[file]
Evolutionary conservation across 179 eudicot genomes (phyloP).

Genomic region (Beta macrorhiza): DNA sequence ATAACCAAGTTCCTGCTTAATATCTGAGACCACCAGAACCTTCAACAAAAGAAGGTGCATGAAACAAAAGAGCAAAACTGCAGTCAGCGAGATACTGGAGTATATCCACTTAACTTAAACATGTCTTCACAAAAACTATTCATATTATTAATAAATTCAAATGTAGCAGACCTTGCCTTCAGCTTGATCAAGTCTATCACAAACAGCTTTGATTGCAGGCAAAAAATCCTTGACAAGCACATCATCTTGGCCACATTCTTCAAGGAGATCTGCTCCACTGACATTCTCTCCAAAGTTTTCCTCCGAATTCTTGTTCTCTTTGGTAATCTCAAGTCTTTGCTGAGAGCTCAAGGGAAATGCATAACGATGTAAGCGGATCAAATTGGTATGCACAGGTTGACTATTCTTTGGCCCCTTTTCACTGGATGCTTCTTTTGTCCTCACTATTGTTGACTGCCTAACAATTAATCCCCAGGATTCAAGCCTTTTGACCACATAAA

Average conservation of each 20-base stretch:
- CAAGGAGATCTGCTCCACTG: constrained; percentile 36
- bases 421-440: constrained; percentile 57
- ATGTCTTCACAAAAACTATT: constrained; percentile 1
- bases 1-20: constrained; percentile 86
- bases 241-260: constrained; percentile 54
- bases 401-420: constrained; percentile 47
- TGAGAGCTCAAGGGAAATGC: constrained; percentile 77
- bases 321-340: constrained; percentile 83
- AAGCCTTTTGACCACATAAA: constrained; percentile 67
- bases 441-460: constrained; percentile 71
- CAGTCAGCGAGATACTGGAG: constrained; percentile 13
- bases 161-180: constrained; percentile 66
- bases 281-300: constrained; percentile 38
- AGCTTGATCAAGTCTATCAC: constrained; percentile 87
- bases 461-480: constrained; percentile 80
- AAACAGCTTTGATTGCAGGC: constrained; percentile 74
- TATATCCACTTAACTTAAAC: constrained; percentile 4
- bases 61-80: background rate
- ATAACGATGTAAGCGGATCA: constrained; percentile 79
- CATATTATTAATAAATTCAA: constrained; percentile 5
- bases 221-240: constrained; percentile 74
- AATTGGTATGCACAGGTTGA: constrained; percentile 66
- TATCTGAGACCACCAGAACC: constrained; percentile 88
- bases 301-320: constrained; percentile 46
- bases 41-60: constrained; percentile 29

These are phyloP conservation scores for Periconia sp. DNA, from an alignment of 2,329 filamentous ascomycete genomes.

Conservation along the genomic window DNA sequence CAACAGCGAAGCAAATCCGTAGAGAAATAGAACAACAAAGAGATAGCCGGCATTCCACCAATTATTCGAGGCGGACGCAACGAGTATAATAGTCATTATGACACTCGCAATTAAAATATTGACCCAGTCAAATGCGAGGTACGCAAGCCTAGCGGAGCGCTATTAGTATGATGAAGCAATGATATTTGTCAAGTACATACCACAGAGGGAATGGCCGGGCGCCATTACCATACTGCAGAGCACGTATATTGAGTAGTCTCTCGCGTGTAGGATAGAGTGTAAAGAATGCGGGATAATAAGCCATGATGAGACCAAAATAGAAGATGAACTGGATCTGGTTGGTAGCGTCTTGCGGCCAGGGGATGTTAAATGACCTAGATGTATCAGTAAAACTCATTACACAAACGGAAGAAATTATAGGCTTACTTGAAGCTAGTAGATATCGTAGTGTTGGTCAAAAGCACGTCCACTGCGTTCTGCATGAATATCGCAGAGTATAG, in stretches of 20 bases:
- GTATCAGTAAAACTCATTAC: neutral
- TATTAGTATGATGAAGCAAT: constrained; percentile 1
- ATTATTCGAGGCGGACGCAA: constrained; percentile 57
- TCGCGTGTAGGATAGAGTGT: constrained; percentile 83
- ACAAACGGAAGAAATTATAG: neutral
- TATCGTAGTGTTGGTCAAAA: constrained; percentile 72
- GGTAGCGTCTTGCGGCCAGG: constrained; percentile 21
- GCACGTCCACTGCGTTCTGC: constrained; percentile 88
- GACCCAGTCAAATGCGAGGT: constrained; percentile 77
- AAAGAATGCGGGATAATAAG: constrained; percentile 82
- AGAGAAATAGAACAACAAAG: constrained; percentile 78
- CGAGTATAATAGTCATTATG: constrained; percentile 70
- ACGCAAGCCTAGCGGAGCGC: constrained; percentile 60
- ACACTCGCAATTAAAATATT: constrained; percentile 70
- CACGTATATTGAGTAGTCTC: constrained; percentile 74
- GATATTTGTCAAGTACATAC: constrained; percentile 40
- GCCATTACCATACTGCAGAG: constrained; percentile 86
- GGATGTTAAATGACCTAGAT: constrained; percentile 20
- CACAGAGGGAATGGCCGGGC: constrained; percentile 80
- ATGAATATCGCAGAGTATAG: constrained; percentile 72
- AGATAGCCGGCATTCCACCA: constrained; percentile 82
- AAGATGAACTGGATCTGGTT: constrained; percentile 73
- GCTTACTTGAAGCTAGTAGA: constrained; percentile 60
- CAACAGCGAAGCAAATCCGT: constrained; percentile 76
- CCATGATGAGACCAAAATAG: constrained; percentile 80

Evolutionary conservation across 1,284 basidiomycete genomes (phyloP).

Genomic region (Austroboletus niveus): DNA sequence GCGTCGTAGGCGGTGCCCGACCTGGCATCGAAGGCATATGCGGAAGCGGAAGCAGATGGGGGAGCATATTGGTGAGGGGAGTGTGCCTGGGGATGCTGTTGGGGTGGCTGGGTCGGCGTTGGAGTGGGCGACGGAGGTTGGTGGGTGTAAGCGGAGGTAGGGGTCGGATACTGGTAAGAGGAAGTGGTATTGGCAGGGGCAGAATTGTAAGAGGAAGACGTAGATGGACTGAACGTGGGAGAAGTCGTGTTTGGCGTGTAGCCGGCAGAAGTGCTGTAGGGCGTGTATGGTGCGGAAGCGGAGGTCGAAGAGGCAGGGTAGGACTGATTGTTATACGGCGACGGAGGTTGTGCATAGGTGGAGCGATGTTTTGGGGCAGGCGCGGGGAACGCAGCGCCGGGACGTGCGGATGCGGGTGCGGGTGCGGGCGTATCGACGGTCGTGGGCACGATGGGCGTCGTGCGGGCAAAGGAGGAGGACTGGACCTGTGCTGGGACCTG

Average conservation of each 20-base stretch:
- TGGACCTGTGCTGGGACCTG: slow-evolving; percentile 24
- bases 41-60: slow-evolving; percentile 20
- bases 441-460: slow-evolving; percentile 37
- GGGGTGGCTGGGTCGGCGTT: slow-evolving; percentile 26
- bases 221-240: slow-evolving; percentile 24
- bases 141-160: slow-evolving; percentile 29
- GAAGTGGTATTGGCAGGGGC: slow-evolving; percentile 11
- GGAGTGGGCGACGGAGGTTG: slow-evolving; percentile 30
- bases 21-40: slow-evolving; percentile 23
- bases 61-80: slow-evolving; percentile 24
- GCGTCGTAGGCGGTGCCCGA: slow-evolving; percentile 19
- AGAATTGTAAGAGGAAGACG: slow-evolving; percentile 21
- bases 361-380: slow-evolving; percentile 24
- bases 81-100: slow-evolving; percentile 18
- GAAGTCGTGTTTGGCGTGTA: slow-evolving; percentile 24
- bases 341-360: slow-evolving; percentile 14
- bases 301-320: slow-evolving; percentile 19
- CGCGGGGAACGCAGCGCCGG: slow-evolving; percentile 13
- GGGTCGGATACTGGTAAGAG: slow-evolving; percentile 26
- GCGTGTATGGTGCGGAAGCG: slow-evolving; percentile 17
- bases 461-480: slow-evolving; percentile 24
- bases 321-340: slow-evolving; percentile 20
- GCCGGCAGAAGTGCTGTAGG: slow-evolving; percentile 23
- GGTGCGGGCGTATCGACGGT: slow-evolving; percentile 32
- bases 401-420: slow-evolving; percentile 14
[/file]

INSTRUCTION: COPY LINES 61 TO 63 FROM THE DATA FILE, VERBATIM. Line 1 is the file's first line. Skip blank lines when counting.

- bases 441-460: slow-evolving; percentile 37
- GGGGTGGCTGGGTCGGCGTT: slow-evolving; percentile 26
- bases 221-240: slow-evolving; percentile 24